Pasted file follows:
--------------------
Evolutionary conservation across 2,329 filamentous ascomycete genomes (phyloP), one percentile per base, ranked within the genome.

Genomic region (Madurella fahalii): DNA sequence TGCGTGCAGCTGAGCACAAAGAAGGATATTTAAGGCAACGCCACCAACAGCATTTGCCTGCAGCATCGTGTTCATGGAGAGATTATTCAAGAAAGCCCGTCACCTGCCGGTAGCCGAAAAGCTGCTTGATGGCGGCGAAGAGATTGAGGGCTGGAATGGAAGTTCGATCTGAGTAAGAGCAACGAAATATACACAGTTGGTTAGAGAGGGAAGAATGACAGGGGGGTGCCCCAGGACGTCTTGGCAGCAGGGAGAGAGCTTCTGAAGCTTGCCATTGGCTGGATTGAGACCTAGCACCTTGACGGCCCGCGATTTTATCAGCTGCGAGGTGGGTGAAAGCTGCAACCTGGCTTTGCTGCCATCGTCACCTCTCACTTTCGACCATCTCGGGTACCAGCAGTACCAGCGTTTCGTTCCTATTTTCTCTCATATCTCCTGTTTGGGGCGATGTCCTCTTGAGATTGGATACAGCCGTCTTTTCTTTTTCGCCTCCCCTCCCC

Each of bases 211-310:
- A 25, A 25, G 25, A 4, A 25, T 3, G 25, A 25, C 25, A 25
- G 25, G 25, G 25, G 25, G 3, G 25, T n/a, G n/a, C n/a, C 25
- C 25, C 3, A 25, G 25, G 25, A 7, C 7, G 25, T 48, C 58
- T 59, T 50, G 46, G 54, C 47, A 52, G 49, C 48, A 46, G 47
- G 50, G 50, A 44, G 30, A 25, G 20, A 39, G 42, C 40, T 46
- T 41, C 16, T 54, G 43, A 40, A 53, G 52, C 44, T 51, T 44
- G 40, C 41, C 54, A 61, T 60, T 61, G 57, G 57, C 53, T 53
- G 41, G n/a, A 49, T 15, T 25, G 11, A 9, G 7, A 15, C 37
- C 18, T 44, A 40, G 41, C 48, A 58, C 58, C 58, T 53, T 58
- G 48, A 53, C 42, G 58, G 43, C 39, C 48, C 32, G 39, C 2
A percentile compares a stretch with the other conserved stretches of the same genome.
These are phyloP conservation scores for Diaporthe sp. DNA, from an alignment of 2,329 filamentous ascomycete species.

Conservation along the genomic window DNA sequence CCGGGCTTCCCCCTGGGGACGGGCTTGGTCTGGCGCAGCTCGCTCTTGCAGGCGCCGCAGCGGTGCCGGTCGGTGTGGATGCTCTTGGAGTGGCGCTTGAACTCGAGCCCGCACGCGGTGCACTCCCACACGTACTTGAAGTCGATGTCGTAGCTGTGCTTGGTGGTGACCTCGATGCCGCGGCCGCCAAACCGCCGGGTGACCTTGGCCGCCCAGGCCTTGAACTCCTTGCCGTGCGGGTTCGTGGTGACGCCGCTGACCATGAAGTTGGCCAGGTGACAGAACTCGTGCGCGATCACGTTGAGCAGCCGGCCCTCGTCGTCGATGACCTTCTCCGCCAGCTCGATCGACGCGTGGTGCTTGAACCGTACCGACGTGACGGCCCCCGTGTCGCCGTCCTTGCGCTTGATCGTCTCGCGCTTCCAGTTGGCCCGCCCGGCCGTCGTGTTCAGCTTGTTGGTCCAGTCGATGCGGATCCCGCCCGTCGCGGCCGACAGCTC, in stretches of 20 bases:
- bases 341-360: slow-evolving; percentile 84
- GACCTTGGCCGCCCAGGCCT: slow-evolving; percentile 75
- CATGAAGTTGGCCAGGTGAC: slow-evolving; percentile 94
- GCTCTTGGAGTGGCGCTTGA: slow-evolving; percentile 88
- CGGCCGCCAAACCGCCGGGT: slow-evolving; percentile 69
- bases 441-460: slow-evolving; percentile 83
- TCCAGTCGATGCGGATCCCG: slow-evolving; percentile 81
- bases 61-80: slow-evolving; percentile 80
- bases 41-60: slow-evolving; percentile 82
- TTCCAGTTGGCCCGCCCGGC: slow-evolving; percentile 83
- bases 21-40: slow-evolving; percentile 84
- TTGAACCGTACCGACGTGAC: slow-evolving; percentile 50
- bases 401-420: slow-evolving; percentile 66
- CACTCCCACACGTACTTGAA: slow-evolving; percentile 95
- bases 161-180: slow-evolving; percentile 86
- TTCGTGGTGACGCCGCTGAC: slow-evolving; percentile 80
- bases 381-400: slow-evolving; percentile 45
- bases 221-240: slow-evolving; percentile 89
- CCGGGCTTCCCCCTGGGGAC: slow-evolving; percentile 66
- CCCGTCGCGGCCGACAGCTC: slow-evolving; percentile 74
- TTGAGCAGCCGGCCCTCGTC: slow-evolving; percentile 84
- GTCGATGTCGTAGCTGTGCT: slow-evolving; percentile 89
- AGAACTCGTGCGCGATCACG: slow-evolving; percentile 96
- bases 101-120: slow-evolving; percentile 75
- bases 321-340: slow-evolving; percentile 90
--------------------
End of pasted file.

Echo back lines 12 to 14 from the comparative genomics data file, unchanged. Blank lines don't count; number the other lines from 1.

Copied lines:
- C 18, T 44, A 40, G 41, C 48, A 58, C 58, C 58, T 53, T 58
- G 48, A 53, C 42, G 58, G 43, C 39, C 48, C 32, G 39, C 2
A percentile compares a stretch with the other conserved stretches of the same genome.